How to Protect Yourself from Hidden Snow Dangers

John M. Dabbs

Dangerous travel

This should go without saying, but any snow buildup can lead to dangerous travel conditions. Roads, runways, sidewalks and driveways become slippery. It's best to stay in until the snow stops and crews have a chance to plow or salt roads and sidewalks. If you have to get out, drive slow and give yourself extra time to get where you're going.

The only good thing about heavy, wet snow is it's usefulness for building snowmen and snowballs for a snowball fight. These are great for entertaining kids, but it's not too great for adults.

Dangers shoveling snow

More than a hundred people die shoveling snow each year in the US. Compare that to people who die from shark attacks - only 6 on average. Thousands of people are hospitalized each year due to injuries from shoveling show. Thousands of Americans end up in the hospital each year due to injuries from snow shoveling.

The danger of shoveling for most adults is the strain it puts on the heart. This can lead to a heart attack. Some studies have indicated that even using a heavy snow blower is also dangerous. It doesn't matter if you're in good shape - shoveling is hard work and puts you at risk of a heart attack.

The cold culprit

The cold air is an added threat. It can cause blood vessels to constrict. This decreases the amount of oxygen flowing to the heart. Adding this to the strain already on the heart form the strenuous activity from shoveling and you've got a recipe for disaster. For older adults or those with preexisting heart conditions and it's more easy to succumb to cardiac issues.

Not just heart attacks

A heart attack isn't the only concern when clearing your walk or driveway. You could easily fall or have another cold-related injury. Serious injuries can put a person out of commission for weeks. Broken hips, legs, etc.. don't heal quickly. A 2010 study published by the University of Rochester Medical Center found those 70 and older are three times more likely to die from a ground-level fall than other people.

Even non-fatal falls can lead to broken bones, joint, and muscle injuries. In 2011, 22,900 adults died from falls.

Prevent Injuries

It is important to clear a path from your home, regardless of the dangers. Should you need to evacuate for an emergency need an egress route. Be honest with yourself and others about your ability to safely clear the snow from around your home. If it's not the best idea because of your age or physical condition - recruit a neighbor or family member. They might not want to do this, but they'd rather do it than see you putting yourself in danger. Be sure to watch them and keep an eye on their well-being while they are helping you too. It's your responsibility to see they do not overdo it either.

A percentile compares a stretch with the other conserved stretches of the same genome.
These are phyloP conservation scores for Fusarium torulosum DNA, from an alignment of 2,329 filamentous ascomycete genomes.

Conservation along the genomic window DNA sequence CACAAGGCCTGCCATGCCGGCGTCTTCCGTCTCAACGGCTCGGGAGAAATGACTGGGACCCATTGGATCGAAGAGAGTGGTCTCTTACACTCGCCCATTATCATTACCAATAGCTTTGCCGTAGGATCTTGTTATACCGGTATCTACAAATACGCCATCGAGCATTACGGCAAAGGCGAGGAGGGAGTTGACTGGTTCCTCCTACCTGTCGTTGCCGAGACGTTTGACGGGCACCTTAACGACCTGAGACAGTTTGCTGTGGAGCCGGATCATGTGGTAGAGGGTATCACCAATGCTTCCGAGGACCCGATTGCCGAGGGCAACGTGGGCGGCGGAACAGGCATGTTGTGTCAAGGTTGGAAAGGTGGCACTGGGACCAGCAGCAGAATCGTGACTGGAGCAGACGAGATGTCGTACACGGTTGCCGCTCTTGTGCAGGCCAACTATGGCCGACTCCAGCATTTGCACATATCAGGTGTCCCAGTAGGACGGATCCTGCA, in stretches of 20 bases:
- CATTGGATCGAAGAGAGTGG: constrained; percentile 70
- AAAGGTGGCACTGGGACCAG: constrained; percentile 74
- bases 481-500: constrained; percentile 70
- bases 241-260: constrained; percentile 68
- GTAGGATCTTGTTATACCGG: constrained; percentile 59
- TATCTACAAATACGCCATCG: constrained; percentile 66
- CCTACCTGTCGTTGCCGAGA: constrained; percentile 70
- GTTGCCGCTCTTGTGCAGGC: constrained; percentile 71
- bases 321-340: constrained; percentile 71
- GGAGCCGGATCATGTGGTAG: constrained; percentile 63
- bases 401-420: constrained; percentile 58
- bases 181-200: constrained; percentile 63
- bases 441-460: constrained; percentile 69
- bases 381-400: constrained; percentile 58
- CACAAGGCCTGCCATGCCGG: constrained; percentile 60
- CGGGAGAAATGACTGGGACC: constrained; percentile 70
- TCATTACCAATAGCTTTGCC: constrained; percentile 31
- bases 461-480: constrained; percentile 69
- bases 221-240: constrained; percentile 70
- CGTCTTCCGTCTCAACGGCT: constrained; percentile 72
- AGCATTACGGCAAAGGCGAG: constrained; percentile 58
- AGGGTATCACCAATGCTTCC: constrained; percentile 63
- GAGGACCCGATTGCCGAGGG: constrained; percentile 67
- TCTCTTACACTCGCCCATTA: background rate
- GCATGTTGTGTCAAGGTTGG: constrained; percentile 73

If you think you are up to it physically - prepare yourself before going out. Dress warmly and in waterproof/resistant clothing. Wear snow boots with good traction and warm socks, and gloves that are warm and dry. Before putting all of your outterwear on, you should stretch and do a few light warm-up exercises to reduce your chance of muscle strain.

The right way to shovel show

There is a right and wrong way to shovel snow. The wrong way puts a lot of unnecessary strain on you. Remember you aren't digging a hole. Use a snow-shovel or flat-nosed shovel. Push the snow to clar as much as you can, then lift using your legs and then dump the snow. Use proper lifting technique so you don't hurt your back and take it slow and easy. It's not a race. If you get tired, stop and rest. The more strain you endure the more trouble you can put yourself in.

You may want to get a jump on the snow and try clearing it in stages while it's still falling, instead of waiting until its all on the ground. It means making more trips, but the amount of snow will be much less than waiting until its all on the ground.

Don't be afraid to use ice-melt. Spread it liberally on your porches, steps, sidewalk, and driveway. You don't want to slip and fall, and it may provide enough traction to keep you upright and safe... and reduce some of the shoveling.

When all else fails, hire someone to do the work for you. It's cheaper than paying a hospital or funeral bill.

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An outdoor enthusiast with a passion for travel and adventure. John is a professional consultant and photojournalist.

Bristol, TN
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